Originally Posted by coaching32yrs
Let's get back to a real discussion.#1 Coach does has a valid point here. Once in high school the top juniors have to make either tennis or school the priority. Can't do both because the very top academic programs require too much studying. Same thing at the top tennis colleges- tennis is #1 school is secondary. In high school a lot of top juniors make academics priority #1- but tennis suffers. Been there done that. I favor the college route and believe it has value. But we have to recognize that at the top programs tennis is the kid's higher priority. The college player is not a "real" student. Even at Stanford they have a list of courses for athletes to take. What do you think Mike, you have seen both sides.
Yes and no regarding having to make that choice at top college programs. For example, the guy I lived with for a few years that was top-half of Duke's lineup all four years was a math and econ double major, more impressive academically than 85% of our student body probably. And I know plenty of people on Duke's team have landed huge jobs at the top banking firms out of college - those recruiters definitely like college athletes that have shown they can balance all that stuff - Clayton at Stanford landed one of those jobs too, I believe.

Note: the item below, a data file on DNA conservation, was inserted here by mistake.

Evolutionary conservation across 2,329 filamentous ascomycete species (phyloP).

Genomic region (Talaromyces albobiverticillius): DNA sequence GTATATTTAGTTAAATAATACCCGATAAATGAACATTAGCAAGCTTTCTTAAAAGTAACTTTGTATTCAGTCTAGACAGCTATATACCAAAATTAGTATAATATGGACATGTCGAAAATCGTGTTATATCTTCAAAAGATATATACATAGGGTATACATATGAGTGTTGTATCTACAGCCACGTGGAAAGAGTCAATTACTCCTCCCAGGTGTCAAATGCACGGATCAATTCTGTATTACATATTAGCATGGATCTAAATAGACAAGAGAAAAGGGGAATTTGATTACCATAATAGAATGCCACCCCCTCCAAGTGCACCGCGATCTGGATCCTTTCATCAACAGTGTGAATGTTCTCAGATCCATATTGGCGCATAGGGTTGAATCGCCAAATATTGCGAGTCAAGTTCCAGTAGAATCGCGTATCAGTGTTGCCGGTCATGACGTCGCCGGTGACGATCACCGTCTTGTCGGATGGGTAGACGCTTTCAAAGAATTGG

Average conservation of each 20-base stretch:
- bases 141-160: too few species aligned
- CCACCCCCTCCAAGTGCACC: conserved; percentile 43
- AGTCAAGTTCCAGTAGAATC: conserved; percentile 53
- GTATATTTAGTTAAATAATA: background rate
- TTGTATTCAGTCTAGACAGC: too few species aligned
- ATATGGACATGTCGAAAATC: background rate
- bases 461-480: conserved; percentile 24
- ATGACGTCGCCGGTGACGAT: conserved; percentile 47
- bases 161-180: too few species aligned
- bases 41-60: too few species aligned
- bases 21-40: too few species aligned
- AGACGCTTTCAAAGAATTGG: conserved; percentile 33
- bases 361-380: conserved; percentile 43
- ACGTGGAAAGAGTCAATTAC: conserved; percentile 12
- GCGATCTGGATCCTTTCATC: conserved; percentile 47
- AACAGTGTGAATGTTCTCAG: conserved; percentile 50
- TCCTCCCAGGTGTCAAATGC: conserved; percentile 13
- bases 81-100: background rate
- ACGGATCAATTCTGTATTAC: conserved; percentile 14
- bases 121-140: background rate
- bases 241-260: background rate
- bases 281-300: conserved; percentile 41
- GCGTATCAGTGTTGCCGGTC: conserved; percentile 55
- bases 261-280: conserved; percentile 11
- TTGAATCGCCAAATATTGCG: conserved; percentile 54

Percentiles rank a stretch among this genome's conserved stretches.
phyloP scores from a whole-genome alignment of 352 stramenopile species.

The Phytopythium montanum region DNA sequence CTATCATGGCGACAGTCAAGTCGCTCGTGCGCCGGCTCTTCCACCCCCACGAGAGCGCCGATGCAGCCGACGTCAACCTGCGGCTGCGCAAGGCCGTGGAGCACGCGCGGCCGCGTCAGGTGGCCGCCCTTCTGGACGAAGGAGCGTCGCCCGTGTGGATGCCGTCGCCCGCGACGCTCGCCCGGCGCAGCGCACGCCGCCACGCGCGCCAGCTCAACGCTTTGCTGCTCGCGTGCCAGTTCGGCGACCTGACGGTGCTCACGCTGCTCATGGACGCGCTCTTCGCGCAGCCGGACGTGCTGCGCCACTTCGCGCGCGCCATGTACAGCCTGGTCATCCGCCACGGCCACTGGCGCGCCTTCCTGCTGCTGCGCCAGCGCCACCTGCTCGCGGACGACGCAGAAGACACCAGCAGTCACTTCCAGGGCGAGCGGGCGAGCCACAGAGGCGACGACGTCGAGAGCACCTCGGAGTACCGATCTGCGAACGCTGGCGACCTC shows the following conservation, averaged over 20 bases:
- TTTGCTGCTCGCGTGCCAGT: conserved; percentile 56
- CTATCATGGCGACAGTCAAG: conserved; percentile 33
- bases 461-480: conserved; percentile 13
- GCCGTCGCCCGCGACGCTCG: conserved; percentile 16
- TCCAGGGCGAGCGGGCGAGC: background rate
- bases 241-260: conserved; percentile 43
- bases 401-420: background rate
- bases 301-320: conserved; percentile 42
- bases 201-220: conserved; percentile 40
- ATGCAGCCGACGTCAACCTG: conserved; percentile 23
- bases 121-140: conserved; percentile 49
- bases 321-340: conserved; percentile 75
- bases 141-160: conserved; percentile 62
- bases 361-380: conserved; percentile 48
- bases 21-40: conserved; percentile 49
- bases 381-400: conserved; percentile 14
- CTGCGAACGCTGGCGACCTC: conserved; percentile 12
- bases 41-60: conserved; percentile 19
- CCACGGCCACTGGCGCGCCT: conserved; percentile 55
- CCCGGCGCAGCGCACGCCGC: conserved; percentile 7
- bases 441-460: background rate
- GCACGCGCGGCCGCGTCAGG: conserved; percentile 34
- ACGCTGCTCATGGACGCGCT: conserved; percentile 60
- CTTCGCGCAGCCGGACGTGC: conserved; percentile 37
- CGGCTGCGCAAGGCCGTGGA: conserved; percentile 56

But, certain majors are almost impossible while playing high level college sports, so that's definitely limiting. Chemistry - no way I see it being possible, I had labs all the time during the 12-5 window of the day when teams are out there practicing, and too hard to make that stuff up with missed days for travel even if the practice schedule happened to work out. Engineering similarly has too many big afternoon blocks of time outside the lecture hall.
So, choose the right major and you can still do a killer job with top level college tennis, I've seen it plenty - if anything your resume is greatly enhanced by being on a successful team as long as you don't let your GPA go to hell. But your major choices are pared down to the ones that don't have huge blocks of time required outside the lecture hall, for sure.